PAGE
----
April 28, 2022 -

As told to Jeffrey Silverstein, 2602 words.

Tags: Music, Art, Design, Beginnings, Independence, Multi-tasking, Success, Day jobs.

On the value of taking a non-traditional path

Multi-disciplinary artist and musician Robert Beatty discusses how limitations can be useful, what he learned from growing up in relative isolation, when collaboration doesn't work, and why it's worth getting things wrong.

How was art/music reaching you as a pre-internet, indoor kid in Kentucky?

Cable TV was huge back then, in the early ’90s. It was a window to the outside world. TV was a lot weirder, too. I remember USA Up All Night where they would show strange B movies. 120 Minutes on MTV was huge, too.

That was the starting point, but radio was also big. I was a member of the Weird Al Yankovic fan club. Through that I found out about the Dr. Demento Show, which led me to Harry Partch and The Residents and Frank Zappa.

Were these interests self-driven?

It was me and my best friend, Trevor Tremaine, who is also in Hair Police. We met in sixth grade and had mutual interests. We liked to draw and make weird comics together. Trevor’s dad was a jazz bassist, played in a lot of bands around town, and was the audio engineer at the local PBS station. My family was not musically inclined. I didn’t grow up with anything other than country music on the radio. I would record Dr. Demento or take a cassette over to his house and show him whatever I found. It was always about trying to find the weirdest stuff. I used to carry a piece of paper in my wallet that had a list of bands. When I went to a record store or bookstore I would try to find them. A lot of times you’d end up buying the worst album by a band because you only knew their name, not which albums were supposed to be good.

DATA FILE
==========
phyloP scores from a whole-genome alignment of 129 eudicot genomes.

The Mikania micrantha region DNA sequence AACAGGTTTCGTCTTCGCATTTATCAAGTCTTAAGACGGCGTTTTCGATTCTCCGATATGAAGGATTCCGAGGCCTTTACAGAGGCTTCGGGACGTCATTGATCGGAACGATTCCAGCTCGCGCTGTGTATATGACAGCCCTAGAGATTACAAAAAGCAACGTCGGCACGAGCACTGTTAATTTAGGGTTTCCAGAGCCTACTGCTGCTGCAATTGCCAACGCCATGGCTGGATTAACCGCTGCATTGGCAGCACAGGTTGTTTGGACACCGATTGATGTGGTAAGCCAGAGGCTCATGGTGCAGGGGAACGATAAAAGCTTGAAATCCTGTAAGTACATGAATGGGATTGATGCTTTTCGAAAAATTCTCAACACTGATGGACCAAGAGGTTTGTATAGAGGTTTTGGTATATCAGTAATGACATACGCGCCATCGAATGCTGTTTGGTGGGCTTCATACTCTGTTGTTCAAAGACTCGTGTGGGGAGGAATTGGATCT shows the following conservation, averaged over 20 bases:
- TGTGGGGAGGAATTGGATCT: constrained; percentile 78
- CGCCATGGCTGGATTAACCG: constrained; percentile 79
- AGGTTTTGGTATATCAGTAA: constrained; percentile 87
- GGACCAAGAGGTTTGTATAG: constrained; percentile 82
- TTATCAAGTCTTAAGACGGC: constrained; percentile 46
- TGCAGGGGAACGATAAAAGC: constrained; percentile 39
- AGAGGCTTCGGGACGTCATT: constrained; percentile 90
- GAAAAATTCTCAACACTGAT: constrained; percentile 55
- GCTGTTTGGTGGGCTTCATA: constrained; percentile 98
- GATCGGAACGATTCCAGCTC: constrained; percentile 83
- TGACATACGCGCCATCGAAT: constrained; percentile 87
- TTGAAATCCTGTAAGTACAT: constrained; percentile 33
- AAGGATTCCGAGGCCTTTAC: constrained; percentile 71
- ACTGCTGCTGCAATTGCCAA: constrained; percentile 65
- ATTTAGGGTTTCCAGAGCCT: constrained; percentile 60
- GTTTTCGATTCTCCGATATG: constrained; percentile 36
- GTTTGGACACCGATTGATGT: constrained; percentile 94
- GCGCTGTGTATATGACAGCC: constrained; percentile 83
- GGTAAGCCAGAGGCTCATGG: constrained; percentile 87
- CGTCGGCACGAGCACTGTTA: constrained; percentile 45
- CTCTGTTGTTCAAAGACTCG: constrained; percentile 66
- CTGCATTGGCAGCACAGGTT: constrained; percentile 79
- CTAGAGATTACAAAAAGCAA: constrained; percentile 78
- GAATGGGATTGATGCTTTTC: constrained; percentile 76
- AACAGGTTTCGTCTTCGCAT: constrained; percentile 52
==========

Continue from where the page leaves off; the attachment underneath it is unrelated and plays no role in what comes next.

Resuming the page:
There was an element of risk.

For sure. You’d spend 15 bucks of what little money that you had on a CD that sucks, then have to try to like it.

It’s a way to start to develop taste.

You have more time to gestate. You get one record by a band and that’s all you have until two years later when you find their next one. The way I research subjects I’m interested in is as much a part of my work as actually making things. It’s a huge part of how I’ve ended up doing what I do. It’s very much a byproduct of that weird isolated upbringing.

You have a penchant for used gear. Things others might discard.

I didn’t have a ton of money growing up. Recently I’m able to live comfortably because I’ve been making money off of my art. I feel guilty about spending it, so I don’t want to buy fancy gear. My mellotron is the first piece of gear that I’ve bought in a long time.

Hair Police used modified Casios, which I discovered early on. I was in fifth or sixth grade when I started taking them apart. The first thing I opened up was a bike radio with a horn. If you touched the insides, it would change the pitch. Basically a crude synthesizer. My mom did a lot of crafts—she had a wood burner that I used as a soldering iron. From there it was anything I got at a thrift store. I would try to rewire it or use it in the wrong way. For a long time I used an old hearing test machine that happened to show up at a consignment shop.

I’m not going to lie and say I wouldn’t have loved to be able to buy a synthesizer for $100 like you can now. I would’ve loved that, but there’s something to limiting yourself, focusing on one thing and learning it from the inside out, instead of immersing yourself in everything you can find. It’s like only listening to that one CD, instead of accessing an entire catalog at the click of a button. There’s something about the growth it enables that’s hard to come by these days.


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What has having a non-traditional path afforded you?

It’s allowed me to develop. I made a lot of bad stuff for a long time. Now everybody makes bad stuff, but they put it on the internet and everybody sees it. It’s not like I was a hermit or anything, but the way that I worked was almost ascetic, this accidental devotion to something without knowing it. I had one synthesizer for 15 years. My computer is a fucking 12 year old PC. I actually bought a new computer, but haven’t done anything with it yet because I don’t want to move on.